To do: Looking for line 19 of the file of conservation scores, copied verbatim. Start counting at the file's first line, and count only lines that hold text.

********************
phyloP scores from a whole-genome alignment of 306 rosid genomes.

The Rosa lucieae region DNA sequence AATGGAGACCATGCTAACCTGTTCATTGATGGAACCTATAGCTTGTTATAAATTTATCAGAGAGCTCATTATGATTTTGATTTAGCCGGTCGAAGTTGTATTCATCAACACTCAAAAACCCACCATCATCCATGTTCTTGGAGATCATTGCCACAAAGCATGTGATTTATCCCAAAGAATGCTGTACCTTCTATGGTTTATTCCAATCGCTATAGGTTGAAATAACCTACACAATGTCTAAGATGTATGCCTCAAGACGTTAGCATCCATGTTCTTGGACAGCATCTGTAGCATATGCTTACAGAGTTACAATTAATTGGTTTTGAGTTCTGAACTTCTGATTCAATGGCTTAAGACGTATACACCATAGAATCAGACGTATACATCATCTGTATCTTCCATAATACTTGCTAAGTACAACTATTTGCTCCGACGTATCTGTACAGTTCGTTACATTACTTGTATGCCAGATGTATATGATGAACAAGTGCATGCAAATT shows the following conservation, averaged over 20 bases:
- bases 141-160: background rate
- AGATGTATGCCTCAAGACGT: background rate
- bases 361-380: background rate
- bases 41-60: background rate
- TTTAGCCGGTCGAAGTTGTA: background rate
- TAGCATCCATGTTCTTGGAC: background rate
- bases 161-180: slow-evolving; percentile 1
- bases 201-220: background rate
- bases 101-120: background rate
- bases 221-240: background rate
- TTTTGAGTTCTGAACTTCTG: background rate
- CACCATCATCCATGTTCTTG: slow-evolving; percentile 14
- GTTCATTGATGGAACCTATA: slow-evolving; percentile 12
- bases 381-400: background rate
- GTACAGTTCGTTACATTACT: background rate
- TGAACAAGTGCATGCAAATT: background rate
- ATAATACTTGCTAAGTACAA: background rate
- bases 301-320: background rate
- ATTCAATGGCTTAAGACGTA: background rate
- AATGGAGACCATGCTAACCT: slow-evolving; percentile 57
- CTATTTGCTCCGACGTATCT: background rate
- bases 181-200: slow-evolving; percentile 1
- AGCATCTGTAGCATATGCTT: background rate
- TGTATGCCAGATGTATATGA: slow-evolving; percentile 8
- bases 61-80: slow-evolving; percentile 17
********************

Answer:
- ATAATACTTGCTAAGTACAA: background rate